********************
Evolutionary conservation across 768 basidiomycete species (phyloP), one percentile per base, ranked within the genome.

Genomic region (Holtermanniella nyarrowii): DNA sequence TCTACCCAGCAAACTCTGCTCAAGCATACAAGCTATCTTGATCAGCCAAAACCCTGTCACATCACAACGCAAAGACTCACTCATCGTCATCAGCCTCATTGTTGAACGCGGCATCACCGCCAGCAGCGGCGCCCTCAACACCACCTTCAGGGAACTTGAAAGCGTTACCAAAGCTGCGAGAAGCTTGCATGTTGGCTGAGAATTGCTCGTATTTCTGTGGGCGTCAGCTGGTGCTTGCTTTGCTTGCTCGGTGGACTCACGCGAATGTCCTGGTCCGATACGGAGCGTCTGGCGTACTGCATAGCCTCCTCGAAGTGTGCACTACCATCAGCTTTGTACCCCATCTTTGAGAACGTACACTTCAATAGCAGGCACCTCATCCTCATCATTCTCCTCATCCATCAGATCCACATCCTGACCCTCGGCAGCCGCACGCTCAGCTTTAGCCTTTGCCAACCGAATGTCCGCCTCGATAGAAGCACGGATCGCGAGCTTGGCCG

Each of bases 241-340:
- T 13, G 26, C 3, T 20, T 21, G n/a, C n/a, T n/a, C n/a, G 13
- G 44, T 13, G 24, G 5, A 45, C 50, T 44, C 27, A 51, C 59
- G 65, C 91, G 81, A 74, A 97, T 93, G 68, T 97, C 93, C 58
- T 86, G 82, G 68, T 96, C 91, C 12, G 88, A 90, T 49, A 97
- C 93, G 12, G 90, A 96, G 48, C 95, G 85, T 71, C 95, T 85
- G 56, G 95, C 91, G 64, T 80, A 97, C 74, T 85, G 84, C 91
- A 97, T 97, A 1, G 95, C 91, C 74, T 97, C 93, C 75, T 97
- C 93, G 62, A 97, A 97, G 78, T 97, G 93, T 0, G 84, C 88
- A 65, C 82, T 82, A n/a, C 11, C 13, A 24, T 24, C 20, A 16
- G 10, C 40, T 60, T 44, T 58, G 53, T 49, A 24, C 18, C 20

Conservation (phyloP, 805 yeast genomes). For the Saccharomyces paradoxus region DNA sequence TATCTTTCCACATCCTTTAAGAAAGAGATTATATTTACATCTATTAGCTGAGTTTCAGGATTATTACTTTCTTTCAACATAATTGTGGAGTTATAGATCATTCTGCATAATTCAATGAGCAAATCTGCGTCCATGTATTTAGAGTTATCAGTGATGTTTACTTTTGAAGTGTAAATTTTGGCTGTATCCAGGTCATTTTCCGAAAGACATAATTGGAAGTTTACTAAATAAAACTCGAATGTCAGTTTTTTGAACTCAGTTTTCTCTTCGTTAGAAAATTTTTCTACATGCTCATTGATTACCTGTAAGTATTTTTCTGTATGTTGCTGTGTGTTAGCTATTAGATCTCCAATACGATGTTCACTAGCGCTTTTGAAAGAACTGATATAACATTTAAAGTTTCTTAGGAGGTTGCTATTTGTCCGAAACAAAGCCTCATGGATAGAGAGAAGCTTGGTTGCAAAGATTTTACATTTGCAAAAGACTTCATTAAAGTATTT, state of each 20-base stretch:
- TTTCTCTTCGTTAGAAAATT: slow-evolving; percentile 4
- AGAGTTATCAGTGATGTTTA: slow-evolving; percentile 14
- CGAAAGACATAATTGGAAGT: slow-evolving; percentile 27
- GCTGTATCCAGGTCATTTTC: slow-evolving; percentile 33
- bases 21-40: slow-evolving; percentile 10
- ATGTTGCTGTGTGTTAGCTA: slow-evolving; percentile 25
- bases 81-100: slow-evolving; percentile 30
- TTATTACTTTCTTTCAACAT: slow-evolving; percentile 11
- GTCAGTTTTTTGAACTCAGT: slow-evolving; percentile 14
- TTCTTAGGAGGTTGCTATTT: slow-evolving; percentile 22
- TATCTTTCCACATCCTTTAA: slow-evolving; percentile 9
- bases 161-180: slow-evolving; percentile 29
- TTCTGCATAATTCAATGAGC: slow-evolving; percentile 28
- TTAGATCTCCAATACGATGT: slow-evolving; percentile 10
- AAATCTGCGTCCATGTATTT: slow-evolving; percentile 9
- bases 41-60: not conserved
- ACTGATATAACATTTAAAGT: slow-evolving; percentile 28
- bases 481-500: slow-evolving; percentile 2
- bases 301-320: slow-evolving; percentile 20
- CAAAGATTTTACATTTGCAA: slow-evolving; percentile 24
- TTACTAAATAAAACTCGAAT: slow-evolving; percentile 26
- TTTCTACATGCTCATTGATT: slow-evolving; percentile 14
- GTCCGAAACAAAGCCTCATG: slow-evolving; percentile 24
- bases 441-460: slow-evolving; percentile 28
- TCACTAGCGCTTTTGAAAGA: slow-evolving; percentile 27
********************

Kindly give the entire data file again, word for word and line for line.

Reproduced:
Evolutionary conservation across 768 basidiomycete species (phyloP), one percentile per base, ranked within the genome.

Genomic region (Holtermanniella nyarrowii): DNA sequence TCTACCCAGCAAACTCTGCTCAAGCATACAAGCTATCTTGATCAGCCAAAACCCTGTCACATCACAACGCAAAGACTCACTCATCGTCATCAGCCTCATTGTTGAACGCGGCATCACCGCCAGCAGCGGCGCCCTCAACACCACCTTCAGGGAACTTGAAAGCGTTACCAAAGCTGCGAGAAGCTTGCATGTTGGCTGAGAATTGCTCGTATTTCTGTGGGCGTCAGCTGGTGCTTGCTTTGCTTGCTCGGTGGACTCACGCGAATGTCCTGGTCCGATACGGAGCGTCTGGCGTACTGCATAGCCTCCTCGAAGTGTGCACTACCATCAGCTTTGTACCCCATCTTTGAGAACGTACACTTCAATAGCAGGCACCTCATCCTCATCATTCTCCTCATCCATCAGATCCACATCCTGACCCTCGGCAGCCGCACGCTCAGCTTTAGCCTTTGCCAACCGAATGTCCGCCTCGATAGAAGCACGGATCGCGAGCTTGGCCG

Each of bases 241-340:
- T 13, G 26, C 3, T 20, T 21, G n/a, C n/a, T n/a, C n/a, G 13
- G 44, T 13, G 24, G 5, A 45, C 50, T 44, C 27, A 51, C 59
- G 65, C 91, G 81, A 74, A 97, T 93, G 68, T 97, C 93, C 58
- T 86, G 82, G 68, T 96, C 91, C 12, G 88, A 90, T 49, A 97
- C 93, G 12, G 90, A 96, G 48, C 95, G 85, T 71, C 95, T 85
- G 56, G 95, C 91, G 64, T 80, A 97, C 74, T 85, G 84, C 91
- A 97, T 97, A 1, G 95, C 91, C 74, T 97, C 93, C 75, T 97
- C 93, G 62, A 97, A 97, G 78, T 97, G 93, T 0, G 84, C 88
- A 65, C 82, T 82, A n/a, C 11, C 13, A 24, T 24, C 20, A 16
- G 10, C 40, T 60, T 44, T 58, G 53, T 49, A 24, C 18, C 20

Conservation (phyloP, 805 yeast genomes). For the Saccharomyces paradoxus region DNA sequence TATCTTTCCACATCCTTTAAGAAAGAGATTATATTTACATCTATTAGCTGAGTTTCAGGATTATTACTTTCTTTCAACATAATTGTGGAGTTATAGATCATTCTGCATAATTCAATGAGCAAATCTGCGTCCATGTATTTAGAGTTATCAGTGATGTTTACTTTTGAAGTGTAAATTTTGGCTGTATCCAGGTCATTTTCCGAAAGACATAATTGGAAGTTTACTAAATAAAACTCGAATGTCAGTTTTTTGAACTCAGTTTTCTCTTCGTTAGAAAATTTTTCTACATGCTCATTGATTACCTGTAAGTATTTTTCTGTATGTTGCTGTGTGTTAGCTATTAGATCTCCAATACGATGTTCACTAGCGCTTTTGAAAGAACTGATATAACATTTAAAGTTTCTTAGGAGGTTGCTATTTGTCCGAAACAAAGCCTCATGGATAGAGAGAAGCTTGGTTGCAAAGATTTTACATTTGCAAAAGACTTCATTAAAGTATTT, state of each 20-base stretch:
- TTTCTCTTCGTTAGAAAATT: slow-evolving; percentile 4
- AGAGTTATCAGTGATGTTTA: slow-evolving; percentile 14
- CGAAAGACATAATTGGAAGT: slow-evolving; percentile 27
- GCTGTATCCAGGTCATTTTC: slow-evolving; percentile 33
- bases 21-40: slow-evolving; percentile 10
- ATGTTGCTGTGTGTTAGCTA: slow-evolving; percentile 25
- bases 81-100: slow-evolving; percentile 30
- TTATTACTTTCTTTCAACAT: slow-evolving; percentile 11
- GTCAGTTTTTTGAACTCAGT: slow-evolving; percentile 14
- TTCTTAGGAGGTTGCTATTT: slow-evolving; percentile 22
- TATCTTTCCACATCCTTTAA: slow-evolving; percentile 9
- bases 161-180: slow-evolving; percentile 29
- TTCTGCATAATTCAATGAGC: slow-evolving; percentile 28
- TTAGATCTCCAATACGATGT: slow-evolving; percentile 10
- AAATCTGCGTCCATGTATTT: slow-evolving; percentile 9
- bases 41-60: not conserved
- ACTGATATAACATTTAAAGT: slow-evolving; percentile 28
- bases 481-500: slow-evolving; percentile 2
- bases 301-320: slow-evolving; percentile 20
- CAAAGATTTTACATTTGCAA: slow-evolving; percentile 24
- TTACTAAATAAAACTCGAAT: slow-evolving; percentile 26
- TTTCTACATGCTCATTGATT: slow-evolving; percentile 14
- GTCCGAAACAAAGCCTCATG: slow-evolving; percentile 24
- bases 441-460: slow-evolving; percentile 28
- TCACTAGCGCTTTTGAAAGA: slow-evolving; percentile 27